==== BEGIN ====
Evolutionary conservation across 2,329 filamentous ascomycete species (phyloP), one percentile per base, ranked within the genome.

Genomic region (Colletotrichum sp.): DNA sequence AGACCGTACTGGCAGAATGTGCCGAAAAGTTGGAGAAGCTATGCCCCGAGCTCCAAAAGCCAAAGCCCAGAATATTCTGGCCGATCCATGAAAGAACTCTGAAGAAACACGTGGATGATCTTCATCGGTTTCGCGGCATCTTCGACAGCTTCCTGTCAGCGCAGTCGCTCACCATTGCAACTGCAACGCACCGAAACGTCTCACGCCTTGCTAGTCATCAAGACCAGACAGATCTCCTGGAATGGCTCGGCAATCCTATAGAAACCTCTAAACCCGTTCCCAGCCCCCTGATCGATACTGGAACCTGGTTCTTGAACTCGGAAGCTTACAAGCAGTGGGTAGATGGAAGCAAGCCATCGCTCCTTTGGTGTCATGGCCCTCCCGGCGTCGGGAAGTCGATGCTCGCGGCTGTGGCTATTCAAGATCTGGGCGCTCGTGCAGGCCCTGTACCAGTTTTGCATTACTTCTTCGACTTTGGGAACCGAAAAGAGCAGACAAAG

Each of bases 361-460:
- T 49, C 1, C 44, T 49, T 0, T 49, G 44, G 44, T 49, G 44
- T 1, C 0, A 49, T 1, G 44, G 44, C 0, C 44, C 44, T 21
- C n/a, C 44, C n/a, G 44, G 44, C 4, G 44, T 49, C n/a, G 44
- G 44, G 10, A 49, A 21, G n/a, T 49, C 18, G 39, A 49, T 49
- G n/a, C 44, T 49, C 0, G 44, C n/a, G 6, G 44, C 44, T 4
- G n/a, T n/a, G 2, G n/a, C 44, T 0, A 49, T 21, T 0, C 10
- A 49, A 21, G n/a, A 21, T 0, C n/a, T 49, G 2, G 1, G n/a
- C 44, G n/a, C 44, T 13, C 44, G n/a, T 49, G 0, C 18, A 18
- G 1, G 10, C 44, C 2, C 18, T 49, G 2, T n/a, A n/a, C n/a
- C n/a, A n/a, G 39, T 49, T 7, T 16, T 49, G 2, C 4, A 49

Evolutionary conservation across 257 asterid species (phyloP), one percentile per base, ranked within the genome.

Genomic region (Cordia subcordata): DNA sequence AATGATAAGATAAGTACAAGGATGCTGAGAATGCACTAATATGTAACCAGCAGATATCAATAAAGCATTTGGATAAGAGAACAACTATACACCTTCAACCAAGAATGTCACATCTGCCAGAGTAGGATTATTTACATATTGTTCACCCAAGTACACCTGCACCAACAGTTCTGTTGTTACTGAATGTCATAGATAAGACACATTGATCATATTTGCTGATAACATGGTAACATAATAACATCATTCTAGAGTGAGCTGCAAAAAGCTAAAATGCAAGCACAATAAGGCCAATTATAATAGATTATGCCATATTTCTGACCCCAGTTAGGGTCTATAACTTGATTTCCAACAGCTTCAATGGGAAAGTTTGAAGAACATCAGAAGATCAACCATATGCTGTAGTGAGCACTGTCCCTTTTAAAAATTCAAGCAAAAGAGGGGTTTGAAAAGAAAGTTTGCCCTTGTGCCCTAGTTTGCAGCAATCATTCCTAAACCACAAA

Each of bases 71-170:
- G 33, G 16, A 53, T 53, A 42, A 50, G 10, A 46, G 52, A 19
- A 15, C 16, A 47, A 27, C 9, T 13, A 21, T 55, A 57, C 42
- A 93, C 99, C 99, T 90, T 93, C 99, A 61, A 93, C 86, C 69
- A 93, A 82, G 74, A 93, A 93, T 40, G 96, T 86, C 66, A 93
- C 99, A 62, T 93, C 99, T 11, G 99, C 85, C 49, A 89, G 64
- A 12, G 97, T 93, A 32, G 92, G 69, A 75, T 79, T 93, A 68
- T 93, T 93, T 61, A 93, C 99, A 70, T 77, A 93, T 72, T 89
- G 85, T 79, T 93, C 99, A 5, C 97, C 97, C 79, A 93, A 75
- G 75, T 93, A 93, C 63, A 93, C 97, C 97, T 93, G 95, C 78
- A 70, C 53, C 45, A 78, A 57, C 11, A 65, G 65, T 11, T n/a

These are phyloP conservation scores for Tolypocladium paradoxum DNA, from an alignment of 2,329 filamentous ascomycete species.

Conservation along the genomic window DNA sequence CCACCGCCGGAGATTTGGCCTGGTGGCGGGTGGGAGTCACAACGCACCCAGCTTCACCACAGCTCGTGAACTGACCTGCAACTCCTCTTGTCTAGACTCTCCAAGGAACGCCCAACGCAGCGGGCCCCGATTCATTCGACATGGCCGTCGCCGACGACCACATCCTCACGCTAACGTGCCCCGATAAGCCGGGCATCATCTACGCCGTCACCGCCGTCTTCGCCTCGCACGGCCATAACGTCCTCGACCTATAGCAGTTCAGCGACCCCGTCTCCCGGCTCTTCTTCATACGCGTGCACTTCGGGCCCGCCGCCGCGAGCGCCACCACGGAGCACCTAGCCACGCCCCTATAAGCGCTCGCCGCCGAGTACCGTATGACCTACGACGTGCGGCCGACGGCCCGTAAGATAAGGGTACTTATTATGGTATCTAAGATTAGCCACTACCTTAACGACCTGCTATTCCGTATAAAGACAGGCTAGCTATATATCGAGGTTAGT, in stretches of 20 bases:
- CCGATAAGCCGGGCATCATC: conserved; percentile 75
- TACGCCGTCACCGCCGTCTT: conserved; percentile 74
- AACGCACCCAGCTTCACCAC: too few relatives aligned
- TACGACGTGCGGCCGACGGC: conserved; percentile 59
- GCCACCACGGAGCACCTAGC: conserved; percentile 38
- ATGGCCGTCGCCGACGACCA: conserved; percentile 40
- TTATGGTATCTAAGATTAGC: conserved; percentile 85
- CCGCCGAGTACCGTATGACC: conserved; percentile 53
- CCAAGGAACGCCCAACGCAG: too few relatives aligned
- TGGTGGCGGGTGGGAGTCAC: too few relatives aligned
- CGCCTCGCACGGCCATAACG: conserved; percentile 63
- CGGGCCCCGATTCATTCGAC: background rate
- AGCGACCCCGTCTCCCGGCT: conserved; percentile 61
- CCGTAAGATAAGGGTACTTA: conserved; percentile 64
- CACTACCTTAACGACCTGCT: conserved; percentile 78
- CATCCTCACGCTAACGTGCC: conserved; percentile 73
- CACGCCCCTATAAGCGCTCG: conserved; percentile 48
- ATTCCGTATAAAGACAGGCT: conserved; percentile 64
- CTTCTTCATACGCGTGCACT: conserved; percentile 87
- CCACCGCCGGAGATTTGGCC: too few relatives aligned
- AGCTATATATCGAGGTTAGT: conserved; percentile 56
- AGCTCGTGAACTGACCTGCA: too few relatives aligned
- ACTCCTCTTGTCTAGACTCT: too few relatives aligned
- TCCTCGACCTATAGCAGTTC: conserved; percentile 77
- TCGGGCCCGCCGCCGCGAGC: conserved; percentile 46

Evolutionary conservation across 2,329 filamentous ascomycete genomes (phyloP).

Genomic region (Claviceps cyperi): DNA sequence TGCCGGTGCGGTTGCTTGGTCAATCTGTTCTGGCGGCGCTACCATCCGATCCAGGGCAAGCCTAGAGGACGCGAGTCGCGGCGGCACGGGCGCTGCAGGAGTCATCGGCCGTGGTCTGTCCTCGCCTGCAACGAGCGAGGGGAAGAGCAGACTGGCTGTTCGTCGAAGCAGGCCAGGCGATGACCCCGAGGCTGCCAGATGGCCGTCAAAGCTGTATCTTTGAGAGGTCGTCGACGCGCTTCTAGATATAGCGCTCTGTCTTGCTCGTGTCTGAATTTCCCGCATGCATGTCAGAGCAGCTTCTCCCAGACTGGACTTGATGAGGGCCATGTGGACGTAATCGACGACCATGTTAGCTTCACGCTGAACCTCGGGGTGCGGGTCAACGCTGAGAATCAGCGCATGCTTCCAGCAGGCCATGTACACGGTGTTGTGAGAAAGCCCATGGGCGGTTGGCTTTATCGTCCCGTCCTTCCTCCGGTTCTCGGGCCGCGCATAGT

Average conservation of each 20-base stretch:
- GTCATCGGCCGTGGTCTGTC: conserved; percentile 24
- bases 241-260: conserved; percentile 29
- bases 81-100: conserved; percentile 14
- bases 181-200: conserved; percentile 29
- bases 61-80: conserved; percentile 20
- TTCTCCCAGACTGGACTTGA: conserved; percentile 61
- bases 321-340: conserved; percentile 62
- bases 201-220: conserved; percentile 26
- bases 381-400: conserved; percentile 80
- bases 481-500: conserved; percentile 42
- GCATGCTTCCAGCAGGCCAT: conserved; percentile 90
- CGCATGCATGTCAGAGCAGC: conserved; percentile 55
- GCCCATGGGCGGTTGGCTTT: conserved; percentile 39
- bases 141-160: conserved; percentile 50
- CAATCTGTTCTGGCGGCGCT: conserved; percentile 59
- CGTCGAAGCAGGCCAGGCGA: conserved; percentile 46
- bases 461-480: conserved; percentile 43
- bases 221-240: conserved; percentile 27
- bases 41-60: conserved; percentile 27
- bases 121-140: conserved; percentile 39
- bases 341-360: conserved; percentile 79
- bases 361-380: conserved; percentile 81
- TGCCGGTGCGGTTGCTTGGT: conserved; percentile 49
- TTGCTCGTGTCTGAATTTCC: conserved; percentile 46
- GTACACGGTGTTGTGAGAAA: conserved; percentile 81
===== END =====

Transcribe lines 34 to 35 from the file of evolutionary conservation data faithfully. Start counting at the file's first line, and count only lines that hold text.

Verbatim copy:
- ATGGCCGTCGCCGACGACCA: conserved; percentile 40
- TTATGGTATCTAAGATTAGC: conserved; percentile 85